What Is an Ice Skating Patch?

About.com's Figure Skating Expert JO ANN Schneider Farris Practices Compulsory Figures On a Patch
About.com's Figure Skating Expert JO ANN Schneider Farris Practices Compulsory Figures On a Patch. Photo by Christie Sausa


Compulsory figures were practiced on a piece of clean and shiny ice called a Patch. Most ice arenas no longer offer Patch sessions, but there are a few rinks that still make Patch sessions available.

Since compulsory figures are no longer required in competitive skating, most skaters no longer "do Patch."

Most ice arenas were divided into ten strips of ice and then each strip was cut in two halves.

Most rinks could fit twenty patches on an ice sheet, but some large rinks could fit in twenty-two patches.

Patch practice sessions were usually one-hour in length. Most skaters needed at least two hours of patch time per day.

These patches of ice were completely clean pieces of ice with not a mark or skid on them. The skaters would trace perfect circles on these clean pieces of ice.

The tracings left on the ice by advanced skaters were quite beautiful. There was a series of tests that included many different figures. The highest figure test was/is called the 8th Test. The figures in the 8th Test are very difficult. The 8th Test includes figures called Paragraph Double Threes and Paragraph Loops.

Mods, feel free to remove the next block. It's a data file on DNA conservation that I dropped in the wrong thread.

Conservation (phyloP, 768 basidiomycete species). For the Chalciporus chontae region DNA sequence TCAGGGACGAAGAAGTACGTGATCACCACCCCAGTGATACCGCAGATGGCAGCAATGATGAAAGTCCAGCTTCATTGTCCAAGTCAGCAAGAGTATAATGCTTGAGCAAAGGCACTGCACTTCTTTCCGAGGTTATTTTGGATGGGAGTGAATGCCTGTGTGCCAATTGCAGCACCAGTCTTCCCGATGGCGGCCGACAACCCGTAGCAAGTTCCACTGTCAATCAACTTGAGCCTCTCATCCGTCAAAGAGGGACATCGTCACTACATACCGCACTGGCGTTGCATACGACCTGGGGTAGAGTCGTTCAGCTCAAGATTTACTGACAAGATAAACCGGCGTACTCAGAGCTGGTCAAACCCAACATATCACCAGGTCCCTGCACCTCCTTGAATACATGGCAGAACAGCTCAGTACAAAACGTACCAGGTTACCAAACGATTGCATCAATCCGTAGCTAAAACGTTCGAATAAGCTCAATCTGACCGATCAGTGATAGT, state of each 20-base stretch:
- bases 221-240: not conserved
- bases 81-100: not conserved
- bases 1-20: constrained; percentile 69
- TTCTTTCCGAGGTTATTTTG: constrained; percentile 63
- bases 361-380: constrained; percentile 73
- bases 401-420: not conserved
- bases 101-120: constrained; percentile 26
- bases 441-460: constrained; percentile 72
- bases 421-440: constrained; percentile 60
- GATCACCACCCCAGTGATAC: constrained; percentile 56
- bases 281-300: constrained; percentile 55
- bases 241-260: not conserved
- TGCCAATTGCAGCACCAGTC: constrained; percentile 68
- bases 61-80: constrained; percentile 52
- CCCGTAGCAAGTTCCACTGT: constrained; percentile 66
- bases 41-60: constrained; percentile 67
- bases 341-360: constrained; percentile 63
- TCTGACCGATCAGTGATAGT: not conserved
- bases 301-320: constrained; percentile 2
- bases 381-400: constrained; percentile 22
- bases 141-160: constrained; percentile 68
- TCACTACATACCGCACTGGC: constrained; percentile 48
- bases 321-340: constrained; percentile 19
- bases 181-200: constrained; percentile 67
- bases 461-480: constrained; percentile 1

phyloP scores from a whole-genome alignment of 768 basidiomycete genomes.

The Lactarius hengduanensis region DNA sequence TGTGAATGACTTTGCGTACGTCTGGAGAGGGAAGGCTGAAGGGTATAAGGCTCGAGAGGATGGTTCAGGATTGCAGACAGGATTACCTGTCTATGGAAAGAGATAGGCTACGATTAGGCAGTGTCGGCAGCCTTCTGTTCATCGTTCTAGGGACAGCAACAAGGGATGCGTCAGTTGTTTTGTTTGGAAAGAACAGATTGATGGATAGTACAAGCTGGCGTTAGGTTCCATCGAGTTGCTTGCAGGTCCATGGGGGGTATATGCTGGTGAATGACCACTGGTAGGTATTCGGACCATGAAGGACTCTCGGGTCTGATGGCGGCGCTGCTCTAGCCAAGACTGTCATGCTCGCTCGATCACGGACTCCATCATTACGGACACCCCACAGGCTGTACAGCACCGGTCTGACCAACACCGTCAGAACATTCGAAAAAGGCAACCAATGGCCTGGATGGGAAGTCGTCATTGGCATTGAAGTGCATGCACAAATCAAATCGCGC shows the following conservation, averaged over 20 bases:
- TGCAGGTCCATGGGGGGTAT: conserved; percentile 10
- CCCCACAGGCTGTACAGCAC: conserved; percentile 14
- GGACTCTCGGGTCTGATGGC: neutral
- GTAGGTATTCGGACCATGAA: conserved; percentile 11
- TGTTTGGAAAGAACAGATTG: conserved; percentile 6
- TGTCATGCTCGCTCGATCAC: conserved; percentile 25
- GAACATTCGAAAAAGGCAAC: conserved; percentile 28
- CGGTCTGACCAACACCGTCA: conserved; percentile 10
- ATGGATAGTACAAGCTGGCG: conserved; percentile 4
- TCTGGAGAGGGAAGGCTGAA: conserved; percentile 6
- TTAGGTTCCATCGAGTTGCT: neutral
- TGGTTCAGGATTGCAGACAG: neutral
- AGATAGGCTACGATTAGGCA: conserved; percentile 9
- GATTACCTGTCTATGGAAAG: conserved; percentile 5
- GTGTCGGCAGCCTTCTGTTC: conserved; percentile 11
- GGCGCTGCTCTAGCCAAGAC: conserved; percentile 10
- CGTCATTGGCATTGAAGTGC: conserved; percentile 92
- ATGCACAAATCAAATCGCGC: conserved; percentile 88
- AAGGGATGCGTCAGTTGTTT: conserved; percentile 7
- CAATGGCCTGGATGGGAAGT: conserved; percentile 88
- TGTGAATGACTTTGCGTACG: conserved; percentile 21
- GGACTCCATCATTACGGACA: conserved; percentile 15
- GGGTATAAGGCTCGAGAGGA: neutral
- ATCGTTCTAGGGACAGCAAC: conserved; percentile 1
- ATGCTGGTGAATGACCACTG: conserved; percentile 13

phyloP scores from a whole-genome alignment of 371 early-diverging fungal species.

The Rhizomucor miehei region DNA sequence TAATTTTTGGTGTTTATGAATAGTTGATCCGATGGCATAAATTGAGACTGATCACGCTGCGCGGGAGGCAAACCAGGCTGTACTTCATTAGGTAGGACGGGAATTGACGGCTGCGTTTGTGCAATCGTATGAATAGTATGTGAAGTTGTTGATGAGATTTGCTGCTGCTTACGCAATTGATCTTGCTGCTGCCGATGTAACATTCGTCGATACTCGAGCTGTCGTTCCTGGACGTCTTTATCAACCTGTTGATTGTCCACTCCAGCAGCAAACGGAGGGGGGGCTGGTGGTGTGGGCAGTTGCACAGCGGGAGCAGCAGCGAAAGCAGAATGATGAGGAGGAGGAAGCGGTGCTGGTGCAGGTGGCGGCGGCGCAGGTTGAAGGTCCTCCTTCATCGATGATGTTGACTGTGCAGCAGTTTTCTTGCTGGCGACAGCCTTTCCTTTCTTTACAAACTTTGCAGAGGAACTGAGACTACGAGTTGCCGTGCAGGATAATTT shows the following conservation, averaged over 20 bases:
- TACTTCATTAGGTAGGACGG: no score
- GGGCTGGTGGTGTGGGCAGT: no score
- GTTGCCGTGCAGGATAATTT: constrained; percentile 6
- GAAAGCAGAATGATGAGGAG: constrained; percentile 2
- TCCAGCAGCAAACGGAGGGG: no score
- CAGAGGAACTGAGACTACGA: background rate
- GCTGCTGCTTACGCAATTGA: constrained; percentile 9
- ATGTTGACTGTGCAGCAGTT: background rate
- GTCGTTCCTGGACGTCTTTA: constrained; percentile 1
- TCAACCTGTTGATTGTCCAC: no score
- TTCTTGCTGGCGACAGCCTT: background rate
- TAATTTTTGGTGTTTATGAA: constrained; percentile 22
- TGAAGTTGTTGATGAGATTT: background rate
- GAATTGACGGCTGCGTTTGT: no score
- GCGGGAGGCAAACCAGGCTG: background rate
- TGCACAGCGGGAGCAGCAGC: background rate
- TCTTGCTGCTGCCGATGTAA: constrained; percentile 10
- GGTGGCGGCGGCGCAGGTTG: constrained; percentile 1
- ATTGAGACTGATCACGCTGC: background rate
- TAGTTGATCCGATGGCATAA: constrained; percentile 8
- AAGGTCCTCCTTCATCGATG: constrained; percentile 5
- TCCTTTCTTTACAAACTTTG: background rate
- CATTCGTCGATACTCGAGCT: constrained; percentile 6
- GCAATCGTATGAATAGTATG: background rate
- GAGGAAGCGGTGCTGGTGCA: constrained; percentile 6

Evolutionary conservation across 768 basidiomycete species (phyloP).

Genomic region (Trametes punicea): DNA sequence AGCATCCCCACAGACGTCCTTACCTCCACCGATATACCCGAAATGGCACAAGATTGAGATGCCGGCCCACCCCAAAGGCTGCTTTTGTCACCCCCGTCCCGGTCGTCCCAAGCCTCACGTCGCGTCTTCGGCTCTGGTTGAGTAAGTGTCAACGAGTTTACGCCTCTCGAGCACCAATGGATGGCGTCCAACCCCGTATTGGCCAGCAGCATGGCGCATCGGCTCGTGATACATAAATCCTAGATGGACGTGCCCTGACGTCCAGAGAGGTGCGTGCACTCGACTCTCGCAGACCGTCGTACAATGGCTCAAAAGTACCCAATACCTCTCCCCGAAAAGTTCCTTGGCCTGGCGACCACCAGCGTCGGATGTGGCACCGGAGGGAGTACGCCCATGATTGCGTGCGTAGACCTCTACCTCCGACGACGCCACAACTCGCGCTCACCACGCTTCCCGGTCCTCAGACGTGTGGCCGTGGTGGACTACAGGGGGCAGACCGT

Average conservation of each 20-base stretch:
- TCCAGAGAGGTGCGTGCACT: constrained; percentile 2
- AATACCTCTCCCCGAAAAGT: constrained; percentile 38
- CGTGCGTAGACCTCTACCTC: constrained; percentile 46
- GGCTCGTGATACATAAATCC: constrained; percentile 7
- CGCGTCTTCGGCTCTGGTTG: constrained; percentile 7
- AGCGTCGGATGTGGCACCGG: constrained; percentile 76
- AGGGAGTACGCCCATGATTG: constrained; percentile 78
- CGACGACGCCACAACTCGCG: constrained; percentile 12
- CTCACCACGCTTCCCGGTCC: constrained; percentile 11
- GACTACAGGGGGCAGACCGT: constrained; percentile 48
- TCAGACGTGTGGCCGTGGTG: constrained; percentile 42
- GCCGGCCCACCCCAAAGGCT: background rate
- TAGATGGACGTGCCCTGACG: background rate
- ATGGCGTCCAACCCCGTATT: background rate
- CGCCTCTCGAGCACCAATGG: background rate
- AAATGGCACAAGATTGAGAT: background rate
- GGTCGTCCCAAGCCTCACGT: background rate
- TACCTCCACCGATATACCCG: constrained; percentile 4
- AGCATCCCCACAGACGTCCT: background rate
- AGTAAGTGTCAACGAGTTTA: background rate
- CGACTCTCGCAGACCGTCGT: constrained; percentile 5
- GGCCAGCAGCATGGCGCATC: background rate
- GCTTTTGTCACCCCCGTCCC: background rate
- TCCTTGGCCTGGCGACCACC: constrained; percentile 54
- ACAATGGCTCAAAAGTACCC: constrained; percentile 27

To practice all the figures in the 8th Test, a skater needed at least three hours of Patch per day, but four hours of Patch per day was what was really needed.

To compete at the top level, all skaters had to first pass the 8th Test.

Placing high in figures in competition was very important and did affect a skater's chances in doing well in the freestyle part of an event.

Also Known As:

A Patch Session


Most skaters first did a one-hour Patch session and would then change into a different pair of skates and skate a second session that followed a Patch session.

That session was (and still is called) a Freestyle. It was common to hear skaters say, "I'm doing two Patches and two Freestyles today."

No one liked to skate on an "end patch." The ice on an "end patch" was too small to fit in all the figures a skater needed to practice. It was on an end of the rink.